This documentary short is a portrait of Canadian photographer William Notman. Photography was still in its infancy when he opened his first studio in Montreal in the late 1850s. He rapidly turned his art, and a budding technology, into a highly successful business. Within 5 years he was appointed Photographer to the Queen. Not content with doing mere portraiture, he saw photography as a means of documenting history. With the use of props in his studio, composite photographs, and calling on his background as a trained artist, Notman immortalized the people and places of Canada.
This short documentary showcases the work Paul Kane painted in the Canadian northwest in the mid-1800s. Travelling overland west to the Pacific in the mid-1800s, Kane immortalized the area’s great Indigenous Peoples, Chiefs, ceremonies, war parties, buffalo hunts, rapids and waterfalls. In this film, his canvases are projected with lighting that brings to life every glowing detail.
This short documentary is a portrait of Frederick Varley, Canadian painter and member of the Group of Seven. In the film, Varley returns to his studio in Toronto after a sketching trip. The camera moves about the studio selecting examples of his canvases and watches him as he begins a new painting.
In this film, On the Spot series host Fred Davis sets out to learn about the art of photography. Amateur, commercial, news and portrait photographers discuss the tricks of their trade when Davis pays them a visit: Louis Jacques does a photo story on pianist Oscar Peterson, while Ottawa's Yousuf Karsh explains how he clicks the shutter at famous people and, illustrating his point, snaps Prime Minister Louis St. Laurent’s portrait.
This short documentary focuses on prairie sculptor Joe Fafard. If there's one thing Joe knows, it's cows. He knows the way they tuck in their forelegs to lie down to ruminate and the way a calf romps in the barnyard. He also knows his friends and neighbours in the farming community of Pense, Saskatchewan—and he sculpts them all in clay, as eloquent and quirky miniatures. Joe's work has been exhibited throughout Canada as well as in Paris and New York, and this film offers a glimpse into his process, his aesthetic, and the charming prairie community in which he lives.
This informal black-and-white portrait of Leonard Cohen shows him at age 30 on a visit to his hometown of Montreal, where the poet, novelist and songwriter comes "to renew his neurotic affiliations." He reads his poetry to an enthusiastic crowd, strolls the streets of the city, relaxes in this three-dollar-a-night hotel room and even takes a bath.
The NFB's 11th Oscar®-nominated film.
This short film depicts how a small Canadian city, bearing the name of Stratford and by a river Avon, created its own renowned Shakespearean theatre. The film tells how the idea grew, how a famous British director, international stars and Canadian talent were recruited, and how the Stratford Shakespearean Festival finally became a triumphant reality.
For more background information about this film, please visit the NFB.ca blog.
Brilliantly mixing animated sequences and archival footage, Marie-Josée Saint-Pierre paints a touching portrait of virtuoso pianist Oscar Peterson. As with her previous films (McLaren’s Negative and Jutra), Saint-Pierre pursues her bold and personal approach with this animated documentary of Oscar Peterson at the twilight of an exceptional career, as he wistfully meditates on the price of fame and the impacts of the artist’s life on family life. From the young prodigy’s beginnings in Little Burgundy to his triumphs on the international stage alongside the biggest stars of his time, Oscar explores the profound solitude of an artist constantly on tour, and the difficulty in reconciling his professional success with his role as husband and father. Set to the tunes of Peterson’s sometimes catchy, sometimes melancholy-tinged compositions, the film alternates between animated sequences and footage of radio and video interviews to tell a heartfelt story about a life in jazz.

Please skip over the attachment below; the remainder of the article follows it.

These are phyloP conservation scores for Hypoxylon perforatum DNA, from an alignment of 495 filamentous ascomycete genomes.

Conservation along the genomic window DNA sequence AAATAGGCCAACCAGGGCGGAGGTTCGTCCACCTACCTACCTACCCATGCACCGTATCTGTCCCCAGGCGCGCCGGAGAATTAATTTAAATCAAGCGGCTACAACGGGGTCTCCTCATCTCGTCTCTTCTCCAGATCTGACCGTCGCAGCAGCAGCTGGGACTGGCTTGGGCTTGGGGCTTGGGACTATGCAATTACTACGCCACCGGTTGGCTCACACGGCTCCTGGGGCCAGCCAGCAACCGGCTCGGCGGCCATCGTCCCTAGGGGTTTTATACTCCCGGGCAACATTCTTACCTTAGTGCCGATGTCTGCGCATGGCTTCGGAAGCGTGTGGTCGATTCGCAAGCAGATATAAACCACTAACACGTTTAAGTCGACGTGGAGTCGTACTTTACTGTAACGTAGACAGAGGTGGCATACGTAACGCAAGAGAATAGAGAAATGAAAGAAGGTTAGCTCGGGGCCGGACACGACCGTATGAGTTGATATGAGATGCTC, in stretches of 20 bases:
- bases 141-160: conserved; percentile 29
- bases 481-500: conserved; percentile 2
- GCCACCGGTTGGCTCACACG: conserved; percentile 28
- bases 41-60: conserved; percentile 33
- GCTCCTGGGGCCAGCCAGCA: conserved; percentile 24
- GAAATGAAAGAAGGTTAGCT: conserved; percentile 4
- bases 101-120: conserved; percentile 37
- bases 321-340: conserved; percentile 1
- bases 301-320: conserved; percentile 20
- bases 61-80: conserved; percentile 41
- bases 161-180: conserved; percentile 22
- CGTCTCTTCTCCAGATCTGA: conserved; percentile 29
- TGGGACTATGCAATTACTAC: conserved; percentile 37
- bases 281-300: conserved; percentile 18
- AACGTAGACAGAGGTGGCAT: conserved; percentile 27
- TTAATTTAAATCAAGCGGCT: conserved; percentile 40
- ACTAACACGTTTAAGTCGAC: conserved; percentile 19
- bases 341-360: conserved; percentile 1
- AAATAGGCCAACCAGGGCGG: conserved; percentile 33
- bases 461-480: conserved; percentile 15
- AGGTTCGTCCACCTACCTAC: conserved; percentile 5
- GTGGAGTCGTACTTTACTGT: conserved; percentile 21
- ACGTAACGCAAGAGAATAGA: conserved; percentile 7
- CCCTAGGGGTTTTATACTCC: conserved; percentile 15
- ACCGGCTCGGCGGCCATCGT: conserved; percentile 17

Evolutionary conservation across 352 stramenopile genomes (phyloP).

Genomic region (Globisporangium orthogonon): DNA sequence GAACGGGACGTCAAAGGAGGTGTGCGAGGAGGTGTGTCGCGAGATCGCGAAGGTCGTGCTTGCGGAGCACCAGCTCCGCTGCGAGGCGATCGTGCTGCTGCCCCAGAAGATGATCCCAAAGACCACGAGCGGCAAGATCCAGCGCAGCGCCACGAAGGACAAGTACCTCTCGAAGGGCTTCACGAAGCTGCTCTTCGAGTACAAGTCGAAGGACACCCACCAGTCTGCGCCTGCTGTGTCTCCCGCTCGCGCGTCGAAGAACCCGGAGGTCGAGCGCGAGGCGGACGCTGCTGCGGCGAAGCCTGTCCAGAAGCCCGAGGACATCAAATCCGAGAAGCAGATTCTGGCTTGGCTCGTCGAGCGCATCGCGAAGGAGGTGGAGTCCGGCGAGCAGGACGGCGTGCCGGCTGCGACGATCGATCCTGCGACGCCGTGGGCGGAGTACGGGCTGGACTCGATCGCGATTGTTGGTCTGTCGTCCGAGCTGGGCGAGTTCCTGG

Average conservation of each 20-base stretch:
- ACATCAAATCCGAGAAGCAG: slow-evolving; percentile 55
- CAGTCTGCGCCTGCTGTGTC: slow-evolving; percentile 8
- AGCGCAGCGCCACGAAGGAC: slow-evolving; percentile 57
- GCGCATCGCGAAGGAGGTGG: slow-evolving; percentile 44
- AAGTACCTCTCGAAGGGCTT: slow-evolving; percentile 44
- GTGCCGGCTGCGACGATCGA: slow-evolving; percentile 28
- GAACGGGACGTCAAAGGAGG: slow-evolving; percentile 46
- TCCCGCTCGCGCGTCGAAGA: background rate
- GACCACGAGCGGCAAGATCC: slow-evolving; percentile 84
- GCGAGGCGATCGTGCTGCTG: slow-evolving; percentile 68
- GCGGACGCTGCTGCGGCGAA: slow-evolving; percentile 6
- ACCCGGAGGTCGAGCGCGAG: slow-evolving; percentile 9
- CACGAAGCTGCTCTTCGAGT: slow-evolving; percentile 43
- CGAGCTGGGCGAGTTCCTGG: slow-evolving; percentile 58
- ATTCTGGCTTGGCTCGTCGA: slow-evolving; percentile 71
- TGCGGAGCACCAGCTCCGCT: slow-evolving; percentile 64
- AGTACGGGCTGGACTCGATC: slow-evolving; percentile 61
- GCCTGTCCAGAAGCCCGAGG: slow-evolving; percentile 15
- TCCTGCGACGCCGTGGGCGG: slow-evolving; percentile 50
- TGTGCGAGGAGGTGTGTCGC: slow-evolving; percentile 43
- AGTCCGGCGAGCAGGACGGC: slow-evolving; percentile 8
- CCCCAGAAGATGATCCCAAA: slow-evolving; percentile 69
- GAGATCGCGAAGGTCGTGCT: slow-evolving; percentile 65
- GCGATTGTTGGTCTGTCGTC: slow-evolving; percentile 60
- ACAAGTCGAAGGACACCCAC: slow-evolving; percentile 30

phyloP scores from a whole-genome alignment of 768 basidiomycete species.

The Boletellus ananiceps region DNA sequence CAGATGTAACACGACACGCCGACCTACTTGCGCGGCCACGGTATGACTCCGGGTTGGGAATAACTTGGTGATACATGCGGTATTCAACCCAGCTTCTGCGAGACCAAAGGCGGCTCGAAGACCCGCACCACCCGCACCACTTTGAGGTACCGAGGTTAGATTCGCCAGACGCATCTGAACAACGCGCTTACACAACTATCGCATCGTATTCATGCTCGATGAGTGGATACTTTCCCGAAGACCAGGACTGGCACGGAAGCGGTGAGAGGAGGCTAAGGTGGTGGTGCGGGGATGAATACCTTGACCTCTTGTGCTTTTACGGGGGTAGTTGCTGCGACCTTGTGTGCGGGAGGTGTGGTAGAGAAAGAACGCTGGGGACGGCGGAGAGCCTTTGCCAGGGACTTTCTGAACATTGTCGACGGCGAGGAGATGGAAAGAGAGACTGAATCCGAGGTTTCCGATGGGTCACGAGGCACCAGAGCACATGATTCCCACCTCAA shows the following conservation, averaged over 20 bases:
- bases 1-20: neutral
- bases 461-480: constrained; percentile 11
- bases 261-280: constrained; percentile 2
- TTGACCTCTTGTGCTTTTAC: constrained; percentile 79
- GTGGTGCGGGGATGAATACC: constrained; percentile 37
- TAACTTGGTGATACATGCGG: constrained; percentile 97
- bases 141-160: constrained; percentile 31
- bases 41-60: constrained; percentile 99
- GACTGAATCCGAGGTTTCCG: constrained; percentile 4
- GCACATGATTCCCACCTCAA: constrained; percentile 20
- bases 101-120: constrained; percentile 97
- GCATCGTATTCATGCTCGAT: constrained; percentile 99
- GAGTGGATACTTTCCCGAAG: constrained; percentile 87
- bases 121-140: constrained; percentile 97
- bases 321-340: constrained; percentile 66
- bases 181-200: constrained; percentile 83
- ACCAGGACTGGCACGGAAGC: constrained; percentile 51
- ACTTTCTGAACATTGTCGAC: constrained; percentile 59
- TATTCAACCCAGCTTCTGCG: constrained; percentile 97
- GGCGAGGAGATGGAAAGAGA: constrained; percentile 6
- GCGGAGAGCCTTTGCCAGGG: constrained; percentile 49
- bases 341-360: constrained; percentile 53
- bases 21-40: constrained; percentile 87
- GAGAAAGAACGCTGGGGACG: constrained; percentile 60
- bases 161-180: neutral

This feature documentary is a portrait of the life and work of Canadian poet Irving Layton. Here, the artist who long masked himself in controversy, unexpectedly agrees to be unmasked in front of the camera. The 1981 Nobel nominee not only reads and explicates his own writings, but also speaks incisively about Canadian literature itself, defining it metaphorically as a "double hook" that combines "beauty and terror."
For more background info on this film, visit the NFB.ca blog.
This documentary short introduces us to the Caravan Stage Company, the world's only horse-drawn open-air theater. Every summer it tours British Columbia and Alberta, bringing live entertainment to communities where television is often the main diversion. In a montage of short sketches, the film shows the troupe on the road and in performance. Hard work and laughter are basic ingredients of this unconventional lifestyle.
For more background information on this film, please visit the NFB.ca blog.
Farley Mowat has sold more books than any other Canadian writer – 10 million copies in 22 languages in 50 countries. In this short film, Mowat recalls some of his experiences that have found their way into his work.
Bryan Adams is one of world’s most enduringly popular singer/songwriters. He is most at home in his Vancouver studio, surrounded by his collection of vintage microphones and guitars. Adams calls it “a very analog space in a very digital world.” In this short documentary, we witness an intimate rendition of his song “One World, One Flame” and hear him speak of his audience-centred approach to performance: “I want it to be fun, I want it to be real.”